A Citizen's Guide To Police and Fire Contract Arbitration
Contracts: It's All Up To The Man Behind The Curtain
By Ben Waxman
July 1, 2008
On May 22, Mayor Nutter signed his $4 billion budget into law with great fanfare. Yesterday, another big financial milestone passed, but don’t expect public ceremonies anytime soon. Contracts that dictate wages and benefits for 20,000 city workers, which account for 60 percent of the city budget, also expired yesterday. The contracts have been extended and talks continue.
Unlike the public process of City Council hearings and voting that accompanied budget negotiations, many of the details of contracts for uniformed employees are worked out behind closed doors. Labor negotiations for police officers and firefighters are conducted through a process called binding arbitration. Check out a detailed explanation of binding arbitration below.
The financial stakes are huge. Uniformed personnel are among the highest-paid city employees. The city spent $557.6 million on compensation last year for members of the Fraternal Order of Police and the International Association of Firefighters, who had average salaries of $60,795 and $62,162. Another huge cost is health care. The city pays $146.4 million to provide free health insurance (no premiums or co-pays) to police and firefighters.
So what is binding arbitration?
You’ll never see a Philadelphia police officer or firefighter on the picket line. A law passed in 1968 prohibits employees who are essential to public safety from going on strike. Instead, labor disputes between the city and union are settled by a process called binding arbitration. Imagine a court trial that decides the salary, benefits and working conditions for thousands of people. Instead of a judge or jury, a three-member panel hears testimony from the employer and the union. After hearing evidence from both sides, the panel issues a ruling with the terms of the new contract.
Who is on the panel? How are they chosen?
A panel consisting of three people makes decisions that affect thousands of workers and have implications for every taxpayer. One is appointed by the union, one by the employer, and the third is a neutral arbitrator who must be acceptable to both parties. The appointees from the city and the union basically act as advocates for their side. That means the neutral arbitrator has a tremendous amount of power in deciding the ultimate outcome of the hearings.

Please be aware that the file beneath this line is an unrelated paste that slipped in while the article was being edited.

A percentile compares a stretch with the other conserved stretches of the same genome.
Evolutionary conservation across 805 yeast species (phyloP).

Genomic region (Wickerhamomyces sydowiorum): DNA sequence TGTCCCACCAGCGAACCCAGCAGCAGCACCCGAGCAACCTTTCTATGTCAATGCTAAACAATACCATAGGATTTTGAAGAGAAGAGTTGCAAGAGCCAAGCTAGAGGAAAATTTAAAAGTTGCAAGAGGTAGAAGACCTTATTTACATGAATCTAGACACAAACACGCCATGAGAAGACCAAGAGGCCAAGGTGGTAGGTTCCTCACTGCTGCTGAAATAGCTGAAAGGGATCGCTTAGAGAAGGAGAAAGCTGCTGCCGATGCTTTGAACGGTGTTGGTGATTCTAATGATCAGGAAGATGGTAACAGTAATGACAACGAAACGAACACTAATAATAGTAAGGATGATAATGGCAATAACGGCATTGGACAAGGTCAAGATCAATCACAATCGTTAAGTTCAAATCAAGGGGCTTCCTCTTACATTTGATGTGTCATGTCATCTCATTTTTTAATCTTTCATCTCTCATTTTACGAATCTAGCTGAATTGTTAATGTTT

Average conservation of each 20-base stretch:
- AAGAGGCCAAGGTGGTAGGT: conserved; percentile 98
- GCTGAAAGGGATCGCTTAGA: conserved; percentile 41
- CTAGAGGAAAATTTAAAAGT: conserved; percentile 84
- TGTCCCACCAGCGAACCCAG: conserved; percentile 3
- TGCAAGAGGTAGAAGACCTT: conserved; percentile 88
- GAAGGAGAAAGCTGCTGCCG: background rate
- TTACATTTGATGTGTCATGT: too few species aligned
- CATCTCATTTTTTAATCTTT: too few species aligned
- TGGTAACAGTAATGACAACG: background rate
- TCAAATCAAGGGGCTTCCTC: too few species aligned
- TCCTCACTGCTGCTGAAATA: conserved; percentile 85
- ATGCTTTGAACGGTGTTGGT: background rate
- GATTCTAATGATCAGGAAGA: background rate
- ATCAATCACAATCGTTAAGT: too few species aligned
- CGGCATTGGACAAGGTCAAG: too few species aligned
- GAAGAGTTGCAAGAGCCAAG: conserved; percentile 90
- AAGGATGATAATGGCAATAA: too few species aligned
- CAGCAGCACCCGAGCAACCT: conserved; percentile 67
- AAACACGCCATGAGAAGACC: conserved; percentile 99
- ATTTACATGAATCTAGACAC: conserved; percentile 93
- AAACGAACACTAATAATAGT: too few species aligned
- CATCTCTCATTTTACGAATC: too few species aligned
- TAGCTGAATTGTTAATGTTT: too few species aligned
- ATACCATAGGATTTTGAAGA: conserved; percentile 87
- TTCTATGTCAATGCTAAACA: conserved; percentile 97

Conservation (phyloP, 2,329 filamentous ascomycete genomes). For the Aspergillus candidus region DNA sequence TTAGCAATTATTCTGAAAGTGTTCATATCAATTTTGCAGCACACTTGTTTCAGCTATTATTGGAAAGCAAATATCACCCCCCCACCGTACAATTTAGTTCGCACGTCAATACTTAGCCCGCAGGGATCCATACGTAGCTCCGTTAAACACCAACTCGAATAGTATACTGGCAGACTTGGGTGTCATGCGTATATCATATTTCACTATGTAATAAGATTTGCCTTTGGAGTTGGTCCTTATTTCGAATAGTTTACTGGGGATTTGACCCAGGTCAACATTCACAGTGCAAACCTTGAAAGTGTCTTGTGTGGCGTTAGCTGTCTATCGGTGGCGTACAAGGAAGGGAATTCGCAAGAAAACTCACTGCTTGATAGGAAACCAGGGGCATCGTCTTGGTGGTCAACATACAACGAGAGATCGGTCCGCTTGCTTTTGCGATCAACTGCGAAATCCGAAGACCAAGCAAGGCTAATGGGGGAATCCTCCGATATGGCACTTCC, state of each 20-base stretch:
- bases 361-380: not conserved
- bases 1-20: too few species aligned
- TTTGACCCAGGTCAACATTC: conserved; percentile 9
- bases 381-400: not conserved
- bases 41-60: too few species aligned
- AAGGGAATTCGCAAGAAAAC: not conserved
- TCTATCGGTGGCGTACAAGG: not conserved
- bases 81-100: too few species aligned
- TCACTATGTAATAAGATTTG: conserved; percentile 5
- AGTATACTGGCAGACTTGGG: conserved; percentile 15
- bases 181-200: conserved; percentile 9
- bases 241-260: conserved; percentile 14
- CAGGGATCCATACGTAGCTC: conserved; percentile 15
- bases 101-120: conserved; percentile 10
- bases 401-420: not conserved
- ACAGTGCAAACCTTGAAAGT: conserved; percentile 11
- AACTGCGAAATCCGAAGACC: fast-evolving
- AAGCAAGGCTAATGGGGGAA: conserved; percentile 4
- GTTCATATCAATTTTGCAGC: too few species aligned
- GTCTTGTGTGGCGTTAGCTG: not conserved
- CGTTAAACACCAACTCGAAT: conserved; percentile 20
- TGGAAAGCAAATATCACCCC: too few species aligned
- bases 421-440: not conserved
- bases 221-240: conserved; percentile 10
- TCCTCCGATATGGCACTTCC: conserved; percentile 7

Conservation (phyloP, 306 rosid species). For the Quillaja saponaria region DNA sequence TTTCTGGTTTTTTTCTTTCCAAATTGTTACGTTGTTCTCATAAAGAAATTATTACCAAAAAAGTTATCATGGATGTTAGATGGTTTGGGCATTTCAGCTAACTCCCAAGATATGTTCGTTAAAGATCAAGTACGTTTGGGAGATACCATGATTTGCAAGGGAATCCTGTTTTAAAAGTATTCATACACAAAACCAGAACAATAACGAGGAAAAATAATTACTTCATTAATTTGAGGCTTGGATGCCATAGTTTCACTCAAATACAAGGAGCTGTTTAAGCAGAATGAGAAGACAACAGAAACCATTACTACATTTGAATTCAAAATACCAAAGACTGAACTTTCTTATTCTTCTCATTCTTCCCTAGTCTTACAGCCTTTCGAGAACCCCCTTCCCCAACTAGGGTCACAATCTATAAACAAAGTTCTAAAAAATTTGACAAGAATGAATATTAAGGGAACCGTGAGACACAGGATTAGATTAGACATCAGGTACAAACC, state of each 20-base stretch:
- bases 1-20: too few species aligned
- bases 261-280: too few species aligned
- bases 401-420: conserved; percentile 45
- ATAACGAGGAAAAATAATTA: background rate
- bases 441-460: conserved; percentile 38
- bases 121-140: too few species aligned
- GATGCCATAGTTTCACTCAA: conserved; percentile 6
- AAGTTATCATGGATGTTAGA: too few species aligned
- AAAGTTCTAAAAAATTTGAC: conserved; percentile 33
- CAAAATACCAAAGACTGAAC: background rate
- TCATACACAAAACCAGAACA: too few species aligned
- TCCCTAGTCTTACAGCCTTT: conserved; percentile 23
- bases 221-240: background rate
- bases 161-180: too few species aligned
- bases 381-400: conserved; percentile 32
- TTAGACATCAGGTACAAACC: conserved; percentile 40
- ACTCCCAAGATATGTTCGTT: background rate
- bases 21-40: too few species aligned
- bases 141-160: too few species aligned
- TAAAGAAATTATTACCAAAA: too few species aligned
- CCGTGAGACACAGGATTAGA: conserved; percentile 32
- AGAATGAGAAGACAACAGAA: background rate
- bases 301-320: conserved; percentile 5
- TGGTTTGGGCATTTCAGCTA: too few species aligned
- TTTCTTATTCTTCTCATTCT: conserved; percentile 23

We picture him as the ultimate man behind the curtain — the all-powerful Oz.
What are the arbitrators’ qualifications, and how much are they paid?
Most arbitrators are well-connected lawyers, like the late H. Thomas Felix III, who worked for every mayor since James Tate. Arbitrators must be screened, approved and trained by the American Arbitration Association. They are paid $700 to $2,500 a day. The city is required to pay for both their appointee and the neutral arbitrator.
What kind of evidence is presented?
The hearings are a heated debate between what is fair to uniformed workers and what the city can afford. The unions present evidence about the compensation of police and firefighters in comparable cities. Sometimes, an economist or academic will examine the city’s finances to look for money that can used to pay for salary or benefit increases.
The city usually trots out various officials to say there’s no money, though Nutter set aside $400 million for contracts this year. The arbitrators weigh the city’s ability to pay against the need for a fair contract.
What issues are decided by the panel?
Almost every aspect of the working life of police officer or firefighter is covered by the contract. Arbitrators decide the size of pay increases, how much money should go to health benefits and the structure of the pension plan. Arbitration awards can also cover working conditions, money for equipment and the settlement of workplace grievances.
How does the process compare to other cities’?
Every municipality in Pennsylvania is must submit to binding arbitration for employees essential for public safety. About half of the states have similar rules in place. Many of the states that do not have binding arbitration do not have public employee unions.
Ben Waxman covers the budget for It’s Our Money.
The joint project of the Daily News and WHYY, funded by the William Penn Foundation, looks at how city government spends our tax dollars. Our previous coverage of contract details for non-uniformed employees can be found here.
Above: Daily News photo illustration ©